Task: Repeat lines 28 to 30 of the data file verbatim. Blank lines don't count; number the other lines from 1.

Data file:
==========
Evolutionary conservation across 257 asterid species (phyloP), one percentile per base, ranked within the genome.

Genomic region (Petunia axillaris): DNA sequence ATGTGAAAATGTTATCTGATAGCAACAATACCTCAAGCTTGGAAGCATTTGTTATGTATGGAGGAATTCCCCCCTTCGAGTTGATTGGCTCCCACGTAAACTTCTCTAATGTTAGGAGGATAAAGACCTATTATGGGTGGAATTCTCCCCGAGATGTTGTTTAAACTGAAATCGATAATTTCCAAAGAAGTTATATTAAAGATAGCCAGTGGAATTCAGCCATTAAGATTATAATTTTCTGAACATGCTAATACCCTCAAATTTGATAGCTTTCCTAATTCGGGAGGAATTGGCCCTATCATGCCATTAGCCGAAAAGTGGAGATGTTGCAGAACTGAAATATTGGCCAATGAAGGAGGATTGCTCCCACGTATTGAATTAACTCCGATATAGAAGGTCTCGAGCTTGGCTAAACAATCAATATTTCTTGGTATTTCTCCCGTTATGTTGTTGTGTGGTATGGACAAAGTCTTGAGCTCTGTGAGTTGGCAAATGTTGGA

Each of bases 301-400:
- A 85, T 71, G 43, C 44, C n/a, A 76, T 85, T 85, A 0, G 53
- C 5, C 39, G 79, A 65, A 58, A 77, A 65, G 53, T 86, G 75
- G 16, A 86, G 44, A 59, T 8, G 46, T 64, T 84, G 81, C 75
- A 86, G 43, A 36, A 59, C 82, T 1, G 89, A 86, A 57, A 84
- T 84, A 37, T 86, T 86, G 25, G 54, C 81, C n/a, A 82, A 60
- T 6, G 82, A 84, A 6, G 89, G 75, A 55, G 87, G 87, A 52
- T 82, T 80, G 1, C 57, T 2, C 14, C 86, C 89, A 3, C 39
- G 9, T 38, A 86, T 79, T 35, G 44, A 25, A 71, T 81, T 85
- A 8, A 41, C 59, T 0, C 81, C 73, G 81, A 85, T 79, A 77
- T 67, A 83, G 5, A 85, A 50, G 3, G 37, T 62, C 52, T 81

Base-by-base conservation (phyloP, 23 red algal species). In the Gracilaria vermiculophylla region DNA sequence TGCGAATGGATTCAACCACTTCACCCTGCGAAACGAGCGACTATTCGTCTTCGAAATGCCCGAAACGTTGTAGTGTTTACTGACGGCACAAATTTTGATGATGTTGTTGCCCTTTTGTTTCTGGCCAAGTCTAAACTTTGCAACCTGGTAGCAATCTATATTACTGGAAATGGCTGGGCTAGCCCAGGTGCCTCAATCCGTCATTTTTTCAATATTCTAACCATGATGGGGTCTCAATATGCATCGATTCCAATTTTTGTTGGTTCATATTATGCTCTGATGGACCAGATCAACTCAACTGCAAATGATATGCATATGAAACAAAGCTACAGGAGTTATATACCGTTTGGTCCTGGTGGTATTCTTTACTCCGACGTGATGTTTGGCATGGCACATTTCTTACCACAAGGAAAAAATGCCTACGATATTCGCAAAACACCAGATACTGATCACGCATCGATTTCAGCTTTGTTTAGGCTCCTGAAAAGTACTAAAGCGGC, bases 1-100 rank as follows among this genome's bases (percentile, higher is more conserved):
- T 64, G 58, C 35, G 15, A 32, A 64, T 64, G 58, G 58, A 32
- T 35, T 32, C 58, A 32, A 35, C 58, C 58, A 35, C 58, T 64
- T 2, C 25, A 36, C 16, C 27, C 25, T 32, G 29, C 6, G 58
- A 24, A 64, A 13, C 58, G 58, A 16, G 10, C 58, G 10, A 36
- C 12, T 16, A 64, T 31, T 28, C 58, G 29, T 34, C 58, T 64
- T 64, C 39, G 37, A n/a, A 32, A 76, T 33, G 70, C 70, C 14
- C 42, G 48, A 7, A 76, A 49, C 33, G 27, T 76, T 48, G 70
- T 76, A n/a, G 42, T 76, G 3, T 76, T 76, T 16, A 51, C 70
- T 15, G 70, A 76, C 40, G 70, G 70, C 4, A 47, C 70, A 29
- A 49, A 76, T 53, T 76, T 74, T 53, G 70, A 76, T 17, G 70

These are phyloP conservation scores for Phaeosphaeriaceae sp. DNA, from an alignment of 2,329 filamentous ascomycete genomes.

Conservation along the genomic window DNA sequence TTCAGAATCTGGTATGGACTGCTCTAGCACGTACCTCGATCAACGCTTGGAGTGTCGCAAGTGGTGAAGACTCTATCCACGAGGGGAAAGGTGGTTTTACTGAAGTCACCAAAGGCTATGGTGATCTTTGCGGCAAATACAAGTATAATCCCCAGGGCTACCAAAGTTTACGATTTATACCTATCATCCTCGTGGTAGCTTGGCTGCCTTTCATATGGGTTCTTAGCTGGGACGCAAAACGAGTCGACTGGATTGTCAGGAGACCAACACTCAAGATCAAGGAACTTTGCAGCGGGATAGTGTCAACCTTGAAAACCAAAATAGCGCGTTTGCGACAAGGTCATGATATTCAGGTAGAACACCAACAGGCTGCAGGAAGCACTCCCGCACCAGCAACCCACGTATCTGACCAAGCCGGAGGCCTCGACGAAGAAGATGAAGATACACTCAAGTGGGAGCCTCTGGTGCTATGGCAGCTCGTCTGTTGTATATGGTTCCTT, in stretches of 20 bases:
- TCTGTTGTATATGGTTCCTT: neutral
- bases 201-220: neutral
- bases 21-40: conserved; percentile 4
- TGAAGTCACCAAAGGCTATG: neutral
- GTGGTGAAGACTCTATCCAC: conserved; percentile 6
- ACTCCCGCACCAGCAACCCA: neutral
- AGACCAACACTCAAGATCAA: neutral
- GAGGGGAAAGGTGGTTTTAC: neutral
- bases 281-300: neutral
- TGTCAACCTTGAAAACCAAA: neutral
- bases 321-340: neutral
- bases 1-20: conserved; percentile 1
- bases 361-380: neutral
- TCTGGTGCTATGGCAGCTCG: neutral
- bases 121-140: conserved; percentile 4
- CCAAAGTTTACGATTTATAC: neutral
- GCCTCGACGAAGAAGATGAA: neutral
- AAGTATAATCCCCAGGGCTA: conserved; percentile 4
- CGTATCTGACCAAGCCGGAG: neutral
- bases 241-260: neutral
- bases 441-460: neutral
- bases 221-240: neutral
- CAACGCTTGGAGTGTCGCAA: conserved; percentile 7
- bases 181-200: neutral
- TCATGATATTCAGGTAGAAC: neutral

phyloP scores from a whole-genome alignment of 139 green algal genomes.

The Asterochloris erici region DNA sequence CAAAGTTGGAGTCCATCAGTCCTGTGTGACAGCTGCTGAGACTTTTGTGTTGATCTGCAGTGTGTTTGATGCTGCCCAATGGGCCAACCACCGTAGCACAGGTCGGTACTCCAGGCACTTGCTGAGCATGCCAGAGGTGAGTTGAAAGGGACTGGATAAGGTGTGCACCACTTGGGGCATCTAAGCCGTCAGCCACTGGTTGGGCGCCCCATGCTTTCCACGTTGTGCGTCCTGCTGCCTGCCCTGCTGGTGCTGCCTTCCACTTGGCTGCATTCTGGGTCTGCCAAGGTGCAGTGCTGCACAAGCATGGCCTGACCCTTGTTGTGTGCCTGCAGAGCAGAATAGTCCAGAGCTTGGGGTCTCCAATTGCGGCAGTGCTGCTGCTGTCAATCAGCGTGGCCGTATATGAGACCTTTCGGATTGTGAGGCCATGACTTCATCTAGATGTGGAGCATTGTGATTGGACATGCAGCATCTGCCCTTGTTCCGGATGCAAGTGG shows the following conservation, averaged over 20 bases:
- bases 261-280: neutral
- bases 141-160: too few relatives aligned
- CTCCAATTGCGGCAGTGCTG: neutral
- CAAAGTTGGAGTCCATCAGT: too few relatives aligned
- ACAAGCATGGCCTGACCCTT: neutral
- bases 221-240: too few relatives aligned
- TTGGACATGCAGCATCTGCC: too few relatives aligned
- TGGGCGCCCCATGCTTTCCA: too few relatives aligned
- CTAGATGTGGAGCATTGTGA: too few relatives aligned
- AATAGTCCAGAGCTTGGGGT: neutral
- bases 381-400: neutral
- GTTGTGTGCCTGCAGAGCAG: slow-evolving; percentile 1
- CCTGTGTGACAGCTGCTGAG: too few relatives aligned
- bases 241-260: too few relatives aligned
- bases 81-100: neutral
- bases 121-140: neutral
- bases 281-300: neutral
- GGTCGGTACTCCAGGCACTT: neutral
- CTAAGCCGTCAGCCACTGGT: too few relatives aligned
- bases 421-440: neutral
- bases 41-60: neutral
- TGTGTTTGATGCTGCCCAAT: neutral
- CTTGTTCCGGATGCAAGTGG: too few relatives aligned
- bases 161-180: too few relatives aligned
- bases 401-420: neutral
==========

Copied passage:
- bases 201-220: neutral
- bases 21-40: conserved; percentile 4
- TGAAGTCACCAAAGGCTATG: neutral